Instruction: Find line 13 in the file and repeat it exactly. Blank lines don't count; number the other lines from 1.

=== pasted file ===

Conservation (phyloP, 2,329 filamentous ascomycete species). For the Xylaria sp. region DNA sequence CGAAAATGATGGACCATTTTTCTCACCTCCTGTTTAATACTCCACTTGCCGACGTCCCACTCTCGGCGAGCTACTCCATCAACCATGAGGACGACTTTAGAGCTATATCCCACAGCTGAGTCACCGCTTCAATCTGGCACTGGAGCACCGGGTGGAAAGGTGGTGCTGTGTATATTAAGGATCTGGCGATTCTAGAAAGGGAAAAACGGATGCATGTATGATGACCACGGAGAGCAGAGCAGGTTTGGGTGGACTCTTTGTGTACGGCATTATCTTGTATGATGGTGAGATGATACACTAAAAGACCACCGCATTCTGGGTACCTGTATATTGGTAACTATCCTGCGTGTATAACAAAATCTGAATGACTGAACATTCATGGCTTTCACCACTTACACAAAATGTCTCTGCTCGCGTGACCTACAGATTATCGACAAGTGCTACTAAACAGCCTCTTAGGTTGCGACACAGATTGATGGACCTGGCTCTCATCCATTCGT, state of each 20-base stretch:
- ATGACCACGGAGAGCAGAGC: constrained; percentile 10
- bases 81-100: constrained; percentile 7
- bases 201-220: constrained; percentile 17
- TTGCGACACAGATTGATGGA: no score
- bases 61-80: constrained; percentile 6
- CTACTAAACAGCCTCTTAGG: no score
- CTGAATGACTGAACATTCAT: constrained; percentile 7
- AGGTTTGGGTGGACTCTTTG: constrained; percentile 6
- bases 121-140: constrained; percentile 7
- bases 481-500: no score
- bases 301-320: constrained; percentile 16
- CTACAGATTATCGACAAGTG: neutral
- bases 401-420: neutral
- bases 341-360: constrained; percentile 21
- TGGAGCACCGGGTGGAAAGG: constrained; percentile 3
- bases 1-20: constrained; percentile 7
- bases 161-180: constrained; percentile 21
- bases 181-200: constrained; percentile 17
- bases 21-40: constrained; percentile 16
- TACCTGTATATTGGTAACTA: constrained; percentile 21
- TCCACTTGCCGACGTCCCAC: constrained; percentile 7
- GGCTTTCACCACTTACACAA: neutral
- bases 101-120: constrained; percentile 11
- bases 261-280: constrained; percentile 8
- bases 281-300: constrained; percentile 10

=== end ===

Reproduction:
- CTACAGATTATCGACAAGTG: neutral